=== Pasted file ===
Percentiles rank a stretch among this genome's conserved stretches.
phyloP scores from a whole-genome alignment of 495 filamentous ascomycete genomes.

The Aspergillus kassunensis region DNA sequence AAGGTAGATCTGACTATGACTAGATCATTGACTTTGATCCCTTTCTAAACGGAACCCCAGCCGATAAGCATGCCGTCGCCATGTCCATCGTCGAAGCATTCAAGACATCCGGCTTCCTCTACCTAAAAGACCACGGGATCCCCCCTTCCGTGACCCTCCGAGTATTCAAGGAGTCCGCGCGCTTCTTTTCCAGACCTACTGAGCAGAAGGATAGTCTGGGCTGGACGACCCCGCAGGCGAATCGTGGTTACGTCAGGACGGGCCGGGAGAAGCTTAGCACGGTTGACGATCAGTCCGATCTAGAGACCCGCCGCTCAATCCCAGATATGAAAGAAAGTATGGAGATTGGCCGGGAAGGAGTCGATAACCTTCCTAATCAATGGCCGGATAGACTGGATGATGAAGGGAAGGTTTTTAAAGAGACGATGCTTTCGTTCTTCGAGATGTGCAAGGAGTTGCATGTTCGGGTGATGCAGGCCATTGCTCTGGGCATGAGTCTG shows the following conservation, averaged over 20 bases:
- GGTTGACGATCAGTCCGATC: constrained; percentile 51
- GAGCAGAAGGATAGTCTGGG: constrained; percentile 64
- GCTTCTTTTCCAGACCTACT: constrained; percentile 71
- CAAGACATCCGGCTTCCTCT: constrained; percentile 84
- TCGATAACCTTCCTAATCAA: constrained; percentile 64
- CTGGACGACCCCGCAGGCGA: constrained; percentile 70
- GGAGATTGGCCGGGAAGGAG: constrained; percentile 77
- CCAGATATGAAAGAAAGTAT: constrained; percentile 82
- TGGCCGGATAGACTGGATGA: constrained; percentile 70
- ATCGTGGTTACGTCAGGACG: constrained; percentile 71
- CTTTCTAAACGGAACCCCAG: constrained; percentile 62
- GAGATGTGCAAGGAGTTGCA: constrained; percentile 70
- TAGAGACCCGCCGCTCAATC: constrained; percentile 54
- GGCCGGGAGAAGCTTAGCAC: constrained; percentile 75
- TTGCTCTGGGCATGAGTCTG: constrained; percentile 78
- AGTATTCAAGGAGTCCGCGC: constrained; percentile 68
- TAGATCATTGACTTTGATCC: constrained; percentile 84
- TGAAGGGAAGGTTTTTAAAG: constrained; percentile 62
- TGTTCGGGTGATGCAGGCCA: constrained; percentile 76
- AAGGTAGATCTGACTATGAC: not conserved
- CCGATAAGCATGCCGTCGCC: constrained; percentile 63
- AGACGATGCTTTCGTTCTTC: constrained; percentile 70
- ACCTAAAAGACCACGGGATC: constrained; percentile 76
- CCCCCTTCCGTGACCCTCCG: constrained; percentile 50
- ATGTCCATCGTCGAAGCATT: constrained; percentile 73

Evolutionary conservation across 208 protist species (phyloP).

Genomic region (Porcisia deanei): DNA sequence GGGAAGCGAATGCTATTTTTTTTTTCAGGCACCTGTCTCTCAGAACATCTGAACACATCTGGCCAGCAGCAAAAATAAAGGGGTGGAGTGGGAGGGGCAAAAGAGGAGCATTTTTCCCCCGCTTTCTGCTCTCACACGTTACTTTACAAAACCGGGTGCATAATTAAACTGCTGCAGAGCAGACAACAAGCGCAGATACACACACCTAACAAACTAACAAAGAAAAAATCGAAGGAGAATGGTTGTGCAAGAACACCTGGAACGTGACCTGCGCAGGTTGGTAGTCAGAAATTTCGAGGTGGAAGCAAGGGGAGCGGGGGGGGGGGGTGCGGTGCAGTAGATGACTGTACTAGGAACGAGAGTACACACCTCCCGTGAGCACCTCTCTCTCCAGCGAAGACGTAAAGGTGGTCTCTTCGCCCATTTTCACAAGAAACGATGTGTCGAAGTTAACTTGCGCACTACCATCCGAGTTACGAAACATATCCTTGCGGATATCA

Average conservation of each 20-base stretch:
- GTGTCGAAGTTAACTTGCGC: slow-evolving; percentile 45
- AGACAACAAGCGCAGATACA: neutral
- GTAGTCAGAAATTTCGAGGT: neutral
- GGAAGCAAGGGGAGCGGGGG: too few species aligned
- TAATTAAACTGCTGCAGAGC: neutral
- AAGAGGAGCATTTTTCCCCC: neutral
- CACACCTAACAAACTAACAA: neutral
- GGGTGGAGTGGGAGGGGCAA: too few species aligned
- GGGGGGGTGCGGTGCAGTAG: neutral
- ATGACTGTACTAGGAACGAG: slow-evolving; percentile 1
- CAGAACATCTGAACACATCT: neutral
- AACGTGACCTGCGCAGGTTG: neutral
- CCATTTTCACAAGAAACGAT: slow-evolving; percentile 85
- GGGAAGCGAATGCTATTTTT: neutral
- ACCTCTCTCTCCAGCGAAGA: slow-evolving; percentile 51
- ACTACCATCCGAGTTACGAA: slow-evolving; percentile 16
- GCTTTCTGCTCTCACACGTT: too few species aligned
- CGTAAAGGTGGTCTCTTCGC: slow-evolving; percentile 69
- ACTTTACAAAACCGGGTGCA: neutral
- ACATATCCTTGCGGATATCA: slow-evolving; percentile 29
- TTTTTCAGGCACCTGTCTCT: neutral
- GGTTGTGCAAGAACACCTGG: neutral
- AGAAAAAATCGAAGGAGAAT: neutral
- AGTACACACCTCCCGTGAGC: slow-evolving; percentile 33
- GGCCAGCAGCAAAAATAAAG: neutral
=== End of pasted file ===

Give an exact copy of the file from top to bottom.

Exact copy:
Percentiles rank a stretch among this genome's conserved stretches.
phyloP scores from a whole-genome alignment of 495 filamentous ascomycete genomes.

The Aspergillus kassunensis region DNA sequence AAGGTAGATCTGACTATGACTAGATCATTGACTTTGATCCCTTTCTAAACGGAACCCCAGCCGATAAGCATGCCGTCGCCATGTCCATCGTCGAAGCATTCAAGACATCCGGCTTCCTCTACCTAAAAGACCACGGGATCCCCCCTTCCGTGACCCTCCGAGTATTCAAGGAGTCCGCGCGCTTCTTTTCCAGACCTACTGAGCAGAAGGATAGTCTGGGCTGGACGACCCCGCAGGCGAATCGTGGTTACGTCAGGACGGGCCGGGAGAAGCTTAGCACGGTTGACGATCAGTCCGATCTAGAGACCCGCCGCTCAATCCCAGATATGAAAGAAAGTATGGAGATTGGCCGGGAAGGAGTCGATAACCTTCCTAATCAATGGCCGGATAGACTGGATGATGAAGGGAAGGTTTTTAAAGAGACGATGCTTTCGTTCTTCGAGATGTGCAAGGAGTTGCATGTTCGGGTGATGCAGGCCATTGCTCTGGGCATGAGTCTG shows the following conservation, averaged over 20 bases:
- GGTTGACGATCAGTCCGATC: constrained; percentile 51
- GAGCAGAAGGATAGTCTGGG: constrained; percentile 64
- GCTTCTTTTCCAGACCTACT: constrained; percentile 71
- CAAGACATCCGGCTTCCTCT: constrained; percentile 84
- TCGATAACCTTCCTAATCAA: constrained; percentile 64
- CTGGACGACCCCGCAGGCGA: constrained; percentile 70
- GGAGATTGGCCGGGAAGGAG: constrained; percentile 77
- CCAGATATGAAAGAAAGTAT: constrained; percentile 82
- TGGCCGGATAGACTGGATGA: constrained; percentile 70
- ATCGTGGTTACGTCAGGACG: constrained; percentile 71
- CTTTCTAAACGGAACCCCAG: constrained; percentile 62
- GAGATGTGCAAGGAGTTGCA: constrained; percentile 70
- TAGAGACCCGCCGCTCAATC: constrained; percentile 54
- GGCCGGGAGAAGCTTAGCAC: constrained; percentile 75
- TTGCTCTGGGCATGAGTCTG: constrained; percentile 78
- AGTATTCAAGGAGTCCGCGC: constrained; percentile 68
- TAGATCATTGACTTTGATCC: constrained; percentile 84
- TGAAGGGAAGGTTTTTAAAG: constrained; percentile 62
- TGTTCGGGTGATGCAGGCCA: constrained; percentile 76
- AAGGTAGATCTGACTATGAC: not conserved
- CCGATAAGCATGCCGTCGCC: constrained; percentile 63
- AGACGATGCTTTCGTTCTTC: constrained; percentile 70
- ACCTAAAAGACCACGGGATC: constrained; percentile 76
- CCCCCTTCCGTGACCCTCCG: constrained; percentile 50
- ATGTCCATCGTCGAAGCATT: constrained; percentile 73

Evolutionary conservation across 208 protist species (phyloP).

Genomic region (Porcisia deanei): DNA sequence GGGAAGCGAATGCTATTTTTTTTTTCAGGCACCTGTCTCTCAGAACATCTGAACACATCTGGCCAGCAGCAAAAATAAAGGGGTGGAGTGGGAGGGGCAAAAGAGGAGCATTTTTCCCCCGCTTTCTGCTCTCACACGTTACTTTACAAAACCGGGTGCATAATTAAACTGCTGCAGAGCAGACAACAAGCGCAGATACACACACCTAACAAACTAACAAAGAAAAAATCGAAGGAGAATGGTTGTGCAAGAACACCTGGAACGTGACCTGCGCAGGTTGGTAGTCAGAAATTTCGAGGTGGAAGCAAGGGGAGCGGGGGGGGGGGGTGCGGTGCAGTAGATGACTGTACTAGGAACGAGAGTACACACCTCCCGTGAGCACCTCTCTCTCCAGCGAAGACGTAAAGGTGGTCTCTTCGCCCATTTTCACAAGAAACGATGTGTCGAAGTTAACTTGCGCACTACCATCCGAGTTACGAAACATATCCTTGCGGATATCA

Average conservation of each 20-base stretch:
- GTGTCGAAGTTAACTTGCGC: slow-evolving; percentile 45
- AGACAACAAGCGCAGATACA: neutral
- GTAGTCAGAAATTTCGAGGT: neutral
- GGAAGCAAGGGGAGCGGGGG: too few species aligned
- TAATTAAACTGCTGCAGAGC: neutral
- AAGAGGAGCATTTTTCCCCC: neutral
- CACACCTAACAAACTAACAA: neutral
- GGGTGGAGTGGGAGGGGCAA: too few species aligned
- GGGGGGGTGCGGTGCAGTAG: neutral
- ATGACTGTACTAGGAACGAG: slow-evolving; percentile 1
- CAGAACATCTGAACACATCT: neutral
- AACGTGACCTGCGCAGGTTG: neutral
- CCATTTTCACAAGAAACGAT: slow-evolving; percentile 85
- GGGAAGCGAATGCTATTTTT: neutral
- ACCTCTCTCTCCAGCGAAGA: slow-evolving; percentile 51
- ACTACCATCCGAGTTACGAA: slow-evolving; percentile 16
- GCTTTCTGCTCTCACACGTT: too few species aligned
- CGTAAAGGTGGTCTCTTCGC: slow-evolving; percentile 69
- ACTTTACAAAACCGGGTGCA: neutral
- ACATATCCTTGCGGATATCA: slow-evolving; percentile 29
- TTTTTCAGGCACCTGTCTCT: neutral
- GGTTGTGCAAGAACACCTGG: neutral
- AGAAAAAATCGAAGGAGAAT: neutral
- AGTACACACCTCCCGTGAGC: slow-evolving; percentile 33
- GGCCAGCAGCAAAAATAAAG: neutral